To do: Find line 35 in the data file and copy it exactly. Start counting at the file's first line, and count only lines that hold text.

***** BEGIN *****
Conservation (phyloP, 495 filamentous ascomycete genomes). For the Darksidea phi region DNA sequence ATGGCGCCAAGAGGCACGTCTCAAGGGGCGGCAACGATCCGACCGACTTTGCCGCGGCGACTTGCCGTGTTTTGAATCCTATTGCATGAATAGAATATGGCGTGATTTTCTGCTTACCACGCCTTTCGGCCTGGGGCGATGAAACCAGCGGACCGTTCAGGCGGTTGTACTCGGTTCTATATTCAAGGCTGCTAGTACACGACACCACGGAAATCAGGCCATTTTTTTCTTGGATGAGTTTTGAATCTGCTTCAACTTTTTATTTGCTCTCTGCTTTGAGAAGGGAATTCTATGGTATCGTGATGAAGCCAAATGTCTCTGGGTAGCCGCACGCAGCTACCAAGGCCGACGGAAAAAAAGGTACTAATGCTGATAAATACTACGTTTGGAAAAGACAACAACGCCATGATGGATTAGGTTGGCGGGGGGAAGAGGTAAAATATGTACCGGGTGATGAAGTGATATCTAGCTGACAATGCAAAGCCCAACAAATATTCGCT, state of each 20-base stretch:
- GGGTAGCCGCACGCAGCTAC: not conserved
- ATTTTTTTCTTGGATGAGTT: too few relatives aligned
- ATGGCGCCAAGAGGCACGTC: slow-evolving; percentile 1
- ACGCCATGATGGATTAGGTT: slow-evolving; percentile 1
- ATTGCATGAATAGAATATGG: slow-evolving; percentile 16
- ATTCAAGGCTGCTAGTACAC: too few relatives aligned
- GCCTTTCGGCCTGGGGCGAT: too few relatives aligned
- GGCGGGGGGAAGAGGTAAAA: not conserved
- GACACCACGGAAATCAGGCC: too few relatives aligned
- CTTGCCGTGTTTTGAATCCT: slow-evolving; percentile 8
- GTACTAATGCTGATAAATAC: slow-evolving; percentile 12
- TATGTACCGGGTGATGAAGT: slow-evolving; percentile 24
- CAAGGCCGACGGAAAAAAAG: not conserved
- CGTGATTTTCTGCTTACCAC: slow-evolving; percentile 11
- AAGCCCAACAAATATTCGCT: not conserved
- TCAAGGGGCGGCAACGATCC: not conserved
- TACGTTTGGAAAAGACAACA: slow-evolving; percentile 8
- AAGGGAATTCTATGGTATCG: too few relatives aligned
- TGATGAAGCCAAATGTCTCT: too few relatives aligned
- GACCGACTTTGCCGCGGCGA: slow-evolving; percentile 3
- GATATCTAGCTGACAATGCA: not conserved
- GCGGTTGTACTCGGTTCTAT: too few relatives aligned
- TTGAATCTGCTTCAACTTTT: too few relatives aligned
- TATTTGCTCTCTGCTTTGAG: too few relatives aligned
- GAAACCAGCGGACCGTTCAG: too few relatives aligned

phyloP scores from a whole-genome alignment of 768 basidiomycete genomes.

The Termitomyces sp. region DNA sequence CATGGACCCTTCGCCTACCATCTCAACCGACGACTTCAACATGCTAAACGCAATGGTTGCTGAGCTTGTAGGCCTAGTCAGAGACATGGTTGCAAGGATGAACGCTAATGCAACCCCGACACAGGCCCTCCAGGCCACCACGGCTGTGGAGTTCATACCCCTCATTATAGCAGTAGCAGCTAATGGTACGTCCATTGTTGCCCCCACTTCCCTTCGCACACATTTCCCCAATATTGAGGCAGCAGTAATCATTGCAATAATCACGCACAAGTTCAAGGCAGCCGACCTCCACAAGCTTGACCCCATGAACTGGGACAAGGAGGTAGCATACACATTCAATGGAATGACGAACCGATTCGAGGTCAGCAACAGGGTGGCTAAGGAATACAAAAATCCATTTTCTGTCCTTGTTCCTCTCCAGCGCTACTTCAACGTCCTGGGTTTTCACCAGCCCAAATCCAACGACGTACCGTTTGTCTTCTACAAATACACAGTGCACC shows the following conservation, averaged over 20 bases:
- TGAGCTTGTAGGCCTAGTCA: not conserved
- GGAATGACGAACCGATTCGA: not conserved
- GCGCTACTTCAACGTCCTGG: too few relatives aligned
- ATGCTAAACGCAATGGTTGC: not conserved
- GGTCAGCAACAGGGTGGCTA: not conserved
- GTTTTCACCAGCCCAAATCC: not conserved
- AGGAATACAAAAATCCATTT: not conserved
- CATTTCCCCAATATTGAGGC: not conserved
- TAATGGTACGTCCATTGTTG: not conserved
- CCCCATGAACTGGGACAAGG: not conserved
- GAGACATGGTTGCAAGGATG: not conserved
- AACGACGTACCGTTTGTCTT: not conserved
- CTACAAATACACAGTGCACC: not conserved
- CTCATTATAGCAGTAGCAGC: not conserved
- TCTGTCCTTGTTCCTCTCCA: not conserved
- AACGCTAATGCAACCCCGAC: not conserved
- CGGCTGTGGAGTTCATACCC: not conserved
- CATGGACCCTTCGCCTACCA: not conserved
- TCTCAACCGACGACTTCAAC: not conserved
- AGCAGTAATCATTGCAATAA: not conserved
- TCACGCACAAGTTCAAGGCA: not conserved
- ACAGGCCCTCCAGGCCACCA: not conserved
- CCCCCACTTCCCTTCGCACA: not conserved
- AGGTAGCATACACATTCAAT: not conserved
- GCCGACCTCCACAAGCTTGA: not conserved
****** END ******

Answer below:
- AGGAATACAAAAATCCATTT: not conserved